Based on a true story, this film tells the tale of the 1950 U.S. soccer team, who, against all odds, beat England 1 - 0 in the city of Belo Horizonte, Brazil. Although no U.S. team has ever won a World Cup title, this story is about the family traditions and passions which shaped the lives of the players who made up this team of underdogs.
A former sports star who's fallen on hard times starts coaching his son's football team as a way to get his life together. His attempts to become an adult are met with challenges from the attractive football moms who pursue him at every turn.
A new English adaptation of the classic French tragedy Phèdre by Jean Racine (1639-1699). It retells the ancient Greek tale of the wife of the Athenian King Theseus, who conceived a ... See full summary »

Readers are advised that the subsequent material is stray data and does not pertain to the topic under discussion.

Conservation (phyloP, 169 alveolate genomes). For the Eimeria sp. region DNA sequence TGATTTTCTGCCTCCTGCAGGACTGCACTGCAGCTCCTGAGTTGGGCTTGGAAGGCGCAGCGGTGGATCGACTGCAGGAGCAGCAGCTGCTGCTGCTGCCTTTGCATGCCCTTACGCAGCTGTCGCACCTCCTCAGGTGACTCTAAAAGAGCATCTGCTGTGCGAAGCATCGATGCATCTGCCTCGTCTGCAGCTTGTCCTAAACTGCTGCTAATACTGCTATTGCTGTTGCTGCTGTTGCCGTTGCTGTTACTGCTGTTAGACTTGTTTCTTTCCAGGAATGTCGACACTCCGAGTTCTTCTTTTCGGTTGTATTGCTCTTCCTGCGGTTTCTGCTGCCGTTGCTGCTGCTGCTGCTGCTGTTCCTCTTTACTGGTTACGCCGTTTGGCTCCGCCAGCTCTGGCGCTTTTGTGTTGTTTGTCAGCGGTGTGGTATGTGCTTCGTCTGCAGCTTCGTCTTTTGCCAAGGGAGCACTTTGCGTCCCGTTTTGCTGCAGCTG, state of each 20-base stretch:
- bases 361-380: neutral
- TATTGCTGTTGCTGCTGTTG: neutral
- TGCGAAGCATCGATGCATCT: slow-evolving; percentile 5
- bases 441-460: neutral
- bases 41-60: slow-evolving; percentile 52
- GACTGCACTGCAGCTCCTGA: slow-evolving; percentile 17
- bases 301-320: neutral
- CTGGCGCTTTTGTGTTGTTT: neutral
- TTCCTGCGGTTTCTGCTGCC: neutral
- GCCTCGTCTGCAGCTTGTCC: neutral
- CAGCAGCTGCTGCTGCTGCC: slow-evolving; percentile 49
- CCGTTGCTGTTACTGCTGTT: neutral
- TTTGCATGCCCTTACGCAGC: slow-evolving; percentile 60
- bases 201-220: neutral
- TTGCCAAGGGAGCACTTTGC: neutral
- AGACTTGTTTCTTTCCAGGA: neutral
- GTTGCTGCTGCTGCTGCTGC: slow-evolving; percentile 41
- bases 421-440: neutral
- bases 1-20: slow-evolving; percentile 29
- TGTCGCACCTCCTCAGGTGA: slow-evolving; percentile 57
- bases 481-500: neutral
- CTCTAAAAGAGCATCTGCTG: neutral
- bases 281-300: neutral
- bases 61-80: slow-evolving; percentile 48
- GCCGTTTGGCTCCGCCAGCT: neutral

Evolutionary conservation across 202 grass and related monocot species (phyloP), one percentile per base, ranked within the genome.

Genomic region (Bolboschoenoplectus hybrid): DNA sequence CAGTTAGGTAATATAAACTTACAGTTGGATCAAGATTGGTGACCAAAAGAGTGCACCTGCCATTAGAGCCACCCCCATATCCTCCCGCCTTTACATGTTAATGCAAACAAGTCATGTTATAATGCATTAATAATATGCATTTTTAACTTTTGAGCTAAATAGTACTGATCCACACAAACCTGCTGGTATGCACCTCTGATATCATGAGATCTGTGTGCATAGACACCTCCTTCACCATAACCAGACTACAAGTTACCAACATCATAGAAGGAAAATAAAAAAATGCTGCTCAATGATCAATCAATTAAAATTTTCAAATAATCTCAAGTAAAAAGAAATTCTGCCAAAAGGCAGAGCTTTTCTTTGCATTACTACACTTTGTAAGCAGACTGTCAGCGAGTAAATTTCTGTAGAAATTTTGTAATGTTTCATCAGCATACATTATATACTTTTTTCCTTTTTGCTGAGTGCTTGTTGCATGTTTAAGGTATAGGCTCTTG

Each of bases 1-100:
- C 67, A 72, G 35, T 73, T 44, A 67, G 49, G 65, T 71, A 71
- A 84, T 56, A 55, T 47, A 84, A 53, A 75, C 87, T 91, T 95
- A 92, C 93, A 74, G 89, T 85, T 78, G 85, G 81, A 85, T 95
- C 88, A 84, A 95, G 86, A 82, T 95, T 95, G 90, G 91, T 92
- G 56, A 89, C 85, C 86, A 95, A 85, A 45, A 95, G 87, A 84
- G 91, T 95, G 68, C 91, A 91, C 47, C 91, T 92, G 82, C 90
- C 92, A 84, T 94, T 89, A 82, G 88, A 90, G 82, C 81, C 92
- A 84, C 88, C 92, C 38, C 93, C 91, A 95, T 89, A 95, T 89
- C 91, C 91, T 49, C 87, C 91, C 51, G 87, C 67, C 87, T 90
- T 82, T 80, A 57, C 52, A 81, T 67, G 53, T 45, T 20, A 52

For sixty years, Elizabeth II has met each of her twelve Prime Ministers in a weekly audience at Buckingham Palace, a meeting like no other in British public life, it is private. Both ... See full summary »
I saw this short film at the Whitney, and it was one of the best things in the whole museum. I found it funny, stylish, and fun to look at. Very over the top in costumes and sex acts performed. The movie also contains the appropriate super dramatic, almost soap opera-ish delivery from the actors--mostly just repeating Caligula's name. They all do it with style and panache. Many of them convey a lot with the one word--censure, disapproval, arousal. The casting of older women, in particular, caught my attention. They all--even in over done make up--look great. Helen Mirren looks particularly fetching in her costume. I will admit that I still have not seen the 70s version of this film--now I will have to hunt it down--so I cannot compare this version to the original, still and all, worth a look!
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